In the event that a managing partner illegally uses funds on behalf of the partnership on multiple occasions, each transaction is to be viewed independently. Hence, in instances in which one of the unauthorized investments profited while the other sustained a loss, the profits are split between the partners, while solely the managing partner pays the loss. Although one of the investments may have reaped a handsome profit, its proceeds are not subject to reduction in the event that a separate illegal venture sustains a loss. Rather, the profitable investment is shared, and the losing investment is to be fully reimbursed by the managing partner. 

When two partners are conducting a successful business, a Bet Din will attempt to restore peace in the event that the two are quarreling. This can be challenging if one partner rightfully no longer trusts the other. In such instances, with the consent of both parties, a Bet Din will reconstruct the partnership using new terms and conditions, thereby allowing them to work together going forward.

Restoring Trust

By law, Jason is responsible for reimbursing Eddie the $50,000 he lost the company. However, since this decision will cause considerable damage to an otherwise successful partnership, our Bet Din reconstructed the operating agreement between the two, with terms and conditions that help Jason to stay disciplined, thereby restoring Eddie’s trust in the partnership.

As mentioned in Torah law, since Jason illegally ventured on behalf of the partnership using Eddie’s money, Eddie is legally entitled to his share of the profits generated from the first investment. As per the losing investment, since it was a separate transaction unaffiliated with the first investment, Jason is required to reimburse the company for the loss. It’s important to note that the two transactions took place over two different fiscal years, a factor which also contributes to Jason’s liability for the loss. Nevertheless, it was apparent that Eddie’s primary motive for demanding payment was to discipline Jason, thereby ensuring that he does not violate the terms of their agreement again. Hence, our Bet Din arranged that Eddie temporarily waive his claim in return for a tightened agreement, which included monthly reports of all the inflows and outflows of the company, and confirmatory emails for all payouts exceeding five thousand dollars. These terms, along with others, helped Eddie and Jason to continue their partnership, and prevented a quarrel as well as a split, which clearly would not have been advantageous to either of them.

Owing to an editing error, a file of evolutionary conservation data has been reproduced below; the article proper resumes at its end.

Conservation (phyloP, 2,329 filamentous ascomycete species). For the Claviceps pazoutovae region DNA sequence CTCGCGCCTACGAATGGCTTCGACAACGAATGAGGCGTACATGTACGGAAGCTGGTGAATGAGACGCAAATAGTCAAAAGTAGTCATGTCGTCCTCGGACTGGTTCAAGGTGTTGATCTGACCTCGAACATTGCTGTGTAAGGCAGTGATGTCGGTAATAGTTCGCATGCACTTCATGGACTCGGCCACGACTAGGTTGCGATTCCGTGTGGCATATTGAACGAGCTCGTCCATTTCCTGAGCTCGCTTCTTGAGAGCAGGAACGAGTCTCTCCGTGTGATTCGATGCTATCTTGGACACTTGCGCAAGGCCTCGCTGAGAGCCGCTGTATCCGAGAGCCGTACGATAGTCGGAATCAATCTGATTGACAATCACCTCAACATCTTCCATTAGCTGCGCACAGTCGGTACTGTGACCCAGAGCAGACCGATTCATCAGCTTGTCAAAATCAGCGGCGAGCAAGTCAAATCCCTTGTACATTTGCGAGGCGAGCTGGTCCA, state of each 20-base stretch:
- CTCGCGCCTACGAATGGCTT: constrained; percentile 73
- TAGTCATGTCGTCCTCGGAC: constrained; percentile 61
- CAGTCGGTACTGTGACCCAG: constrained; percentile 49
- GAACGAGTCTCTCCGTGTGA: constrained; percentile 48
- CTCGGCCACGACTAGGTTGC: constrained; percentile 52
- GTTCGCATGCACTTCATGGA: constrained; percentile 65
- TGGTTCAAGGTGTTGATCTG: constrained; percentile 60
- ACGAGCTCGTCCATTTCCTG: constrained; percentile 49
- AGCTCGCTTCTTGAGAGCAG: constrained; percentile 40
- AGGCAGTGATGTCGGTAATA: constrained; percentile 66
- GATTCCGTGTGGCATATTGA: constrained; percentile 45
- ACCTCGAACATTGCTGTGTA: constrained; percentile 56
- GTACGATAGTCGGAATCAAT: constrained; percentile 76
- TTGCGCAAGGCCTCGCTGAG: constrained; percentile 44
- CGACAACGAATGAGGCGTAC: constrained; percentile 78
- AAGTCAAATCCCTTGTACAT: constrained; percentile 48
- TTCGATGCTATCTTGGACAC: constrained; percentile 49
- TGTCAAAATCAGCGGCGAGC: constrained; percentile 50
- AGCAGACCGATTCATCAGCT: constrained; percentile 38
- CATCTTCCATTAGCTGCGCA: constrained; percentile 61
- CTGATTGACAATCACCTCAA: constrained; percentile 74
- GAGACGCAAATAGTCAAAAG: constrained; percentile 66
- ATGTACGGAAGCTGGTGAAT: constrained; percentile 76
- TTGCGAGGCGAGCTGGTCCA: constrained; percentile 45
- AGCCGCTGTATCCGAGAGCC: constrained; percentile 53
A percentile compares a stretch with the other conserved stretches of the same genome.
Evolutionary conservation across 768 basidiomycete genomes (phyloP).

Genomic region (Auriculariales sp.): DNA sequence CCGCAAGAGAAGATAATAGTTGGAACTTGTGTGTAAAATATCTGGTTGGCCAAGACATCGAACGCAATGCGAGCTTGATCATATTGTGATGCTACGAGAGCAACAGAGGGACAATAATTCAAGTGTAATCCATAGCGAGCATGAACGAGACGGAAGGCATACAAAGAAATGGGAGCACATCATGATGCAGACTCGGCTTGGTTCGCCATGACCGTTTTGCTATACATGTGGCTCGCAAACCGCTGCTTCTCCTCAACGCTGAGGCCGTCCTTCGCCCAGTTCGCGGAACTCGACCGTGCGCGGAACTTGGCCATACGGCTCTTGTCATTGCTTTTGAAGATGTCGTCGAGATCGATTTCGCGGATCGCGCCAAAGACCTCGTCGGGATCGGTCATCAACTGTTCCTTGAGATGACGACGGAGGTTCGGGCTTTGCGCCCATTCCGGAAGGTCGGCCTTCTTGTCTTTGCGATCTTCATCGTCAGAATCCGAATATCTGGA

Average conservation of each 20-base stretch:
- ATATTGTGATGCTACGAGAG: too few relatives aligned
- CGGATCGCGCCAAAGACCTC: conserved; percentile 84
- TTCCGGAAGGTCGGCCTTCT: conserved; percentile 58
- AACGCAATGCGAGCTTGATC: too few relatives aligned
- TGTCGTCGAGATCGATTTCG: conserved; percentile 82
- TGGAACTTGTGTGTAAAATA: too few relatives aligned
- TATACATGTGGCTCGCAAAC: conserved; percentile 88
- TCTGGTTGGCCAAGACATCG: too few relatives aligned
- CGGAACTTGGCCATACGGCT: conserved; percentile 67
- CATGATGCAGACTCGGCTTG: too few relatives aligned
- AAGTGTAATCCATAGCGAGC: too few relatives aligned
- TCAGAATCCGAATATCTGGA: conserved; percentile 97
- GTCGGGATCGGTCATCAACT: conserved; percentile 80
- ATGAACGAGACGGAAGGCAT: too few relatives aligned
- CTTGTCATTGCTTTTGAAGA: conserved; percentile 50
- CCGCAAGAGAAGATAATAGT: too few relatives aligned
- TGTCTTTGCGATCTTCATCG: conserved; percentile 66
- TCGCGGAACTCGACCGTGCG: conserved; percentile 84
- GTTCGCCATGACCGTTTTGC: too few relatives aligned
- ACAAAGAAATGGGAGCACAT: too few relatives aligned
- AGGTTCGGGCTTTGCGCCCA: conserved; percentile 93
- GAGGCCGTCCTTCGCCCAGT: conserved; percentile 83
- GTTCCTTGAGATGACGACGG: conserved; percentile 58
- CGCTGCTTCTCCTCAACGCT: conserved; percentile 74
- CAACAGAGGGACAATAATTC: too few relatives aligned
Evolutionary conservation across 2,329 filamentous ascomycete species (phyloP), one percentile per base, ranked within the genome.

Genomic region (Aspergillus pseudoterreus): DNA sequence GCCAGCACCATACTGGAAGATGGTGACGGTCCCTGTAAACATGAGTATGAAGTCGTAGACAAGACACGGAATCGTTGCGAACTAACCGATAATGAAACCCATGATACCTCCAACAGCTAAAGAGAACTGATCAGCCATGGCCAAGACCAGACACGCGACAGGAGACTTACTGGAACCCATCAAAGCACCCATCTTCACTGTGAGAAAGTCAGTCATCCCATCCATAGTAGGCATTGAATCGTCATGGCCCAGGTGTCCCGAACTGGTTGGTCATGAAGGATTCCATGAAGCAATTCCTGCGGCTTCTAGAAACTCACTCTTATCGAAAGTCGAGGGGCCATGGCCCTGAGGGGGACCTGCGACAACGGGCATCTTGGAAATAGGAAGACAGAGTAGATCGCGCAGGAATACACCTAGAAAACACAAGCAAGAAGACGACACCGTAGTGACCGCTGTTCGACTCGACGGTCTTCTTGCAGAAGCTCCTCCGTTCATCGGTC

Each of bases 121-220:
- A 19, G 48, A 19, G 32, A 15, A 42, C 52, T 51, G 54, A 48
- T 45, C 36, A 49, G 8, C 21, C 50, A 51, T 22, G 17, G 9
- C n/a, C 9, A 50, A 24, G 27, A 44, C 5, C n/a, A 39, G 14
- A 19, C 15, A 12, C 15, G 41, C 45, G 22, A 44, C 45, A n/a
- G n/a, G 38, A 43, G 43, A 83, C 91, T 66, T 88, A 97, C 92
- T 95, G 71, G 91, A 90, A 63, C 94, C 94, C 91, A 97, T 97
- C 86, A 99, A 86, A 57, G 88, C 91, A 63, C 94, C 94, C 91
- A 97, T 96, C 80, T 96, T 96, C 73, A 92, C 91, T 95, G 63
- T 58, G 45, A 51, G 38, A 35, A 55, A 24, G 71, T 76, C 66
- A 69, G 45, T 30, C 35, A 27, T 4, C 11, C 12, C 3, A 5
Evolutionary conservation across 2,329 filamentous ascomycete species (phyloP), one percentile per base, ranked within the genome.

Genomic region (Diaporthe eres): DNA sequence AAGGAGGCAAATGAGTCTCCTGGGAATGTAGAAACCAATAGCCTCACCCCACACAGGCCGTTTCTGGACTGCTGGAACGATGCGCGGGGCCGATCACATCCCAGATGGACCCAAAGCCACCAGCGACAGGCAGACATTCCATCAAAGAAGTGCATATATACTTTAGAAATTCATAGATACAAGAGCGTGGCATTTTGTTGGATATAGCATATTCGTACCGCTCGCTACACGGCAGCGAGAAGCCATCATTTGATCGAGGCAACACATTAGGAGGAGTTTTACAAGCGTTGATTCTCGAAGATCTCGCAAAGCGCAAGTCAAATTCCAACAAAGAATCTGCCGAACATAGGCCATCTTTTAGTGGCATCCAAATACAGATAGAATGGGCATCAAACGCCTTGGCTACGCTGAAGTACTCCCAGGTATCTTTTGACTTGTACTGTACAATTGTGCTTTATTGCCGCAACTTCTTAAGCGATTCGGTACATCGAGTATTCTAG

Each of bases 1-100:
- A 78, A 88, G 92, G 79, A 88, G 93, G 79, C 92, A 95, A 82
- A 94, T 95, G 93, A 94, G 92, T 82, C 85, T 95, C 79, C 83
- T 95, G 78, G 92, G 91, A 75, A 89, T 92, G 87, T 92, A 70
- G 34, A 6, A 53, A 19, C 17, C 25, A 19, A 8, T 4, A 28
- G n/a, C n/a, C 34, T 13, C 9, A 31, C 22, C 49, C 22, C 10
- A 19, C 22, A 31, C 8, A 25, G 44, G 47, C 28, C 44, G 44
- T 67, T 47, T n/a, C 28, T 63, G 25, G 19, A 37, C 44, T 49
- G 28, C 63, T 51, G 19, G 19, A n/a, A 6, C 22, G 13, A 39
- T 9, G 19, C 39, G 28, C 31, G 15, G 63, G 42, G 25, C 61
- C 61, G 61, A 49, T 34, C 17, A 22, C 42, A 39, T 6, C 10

Partners for Life?

Sammy and Albert regularly invest in start-up wholesale companies in return for a profit sharing dividend. Prior to their last investment, Joe requested to be included in on the deal; he said he was willing to put up a third of the money as an equal partner. Sammy extended the funds to the wholesale company and by contract the three were listed as equal private investors. Immediately thereafter, Albert reimbursed Sammy for his portion of the investment, yet, Joe delayed transfer of payment to Sammy.  Albert reached out to Joe over the course of the following year, pressing him to provide payment. Joe continuously reassured him that payment was on the way. Unfortunately, a short time later, Joe fell ill, and in a matter of months he passed on.

Not long after his passing, Joe’s two sons reached out to Sammy and Albert seeking to collect on their father’s investment, but Sammy and Albert rejected their claim.  Sammy explained that at the time he did Joe a favor by including him in on the deal. Since Joe failed to make payment upon numerous requests, and did not satisfy his obligation during his final months, he consequently forfeited his share of the partnership. The value of the wholesale company appreciated, and Joe never participated from the onset since he never paid for his share.

Joe’s sons presented to our Bet Din the signed contract by the three partners along with a $250,000 check to cover their father’s third of the initial investment. Sammy asserted that since Joe never paid him upon request, he was entitled to two thirds of the proceeds and his partner Albert was entitled to a third. Albert defended that if Joe was out, he was entitled to a 50% share, since he and Sammy originally agreed, prior to Joe’s involvement, on an equal partnership.

  How Should The Bet Din Rule –
In Favor of Sammy, In Favor Of Albert,
Or In Favor Of Joe’s Sons – And Why?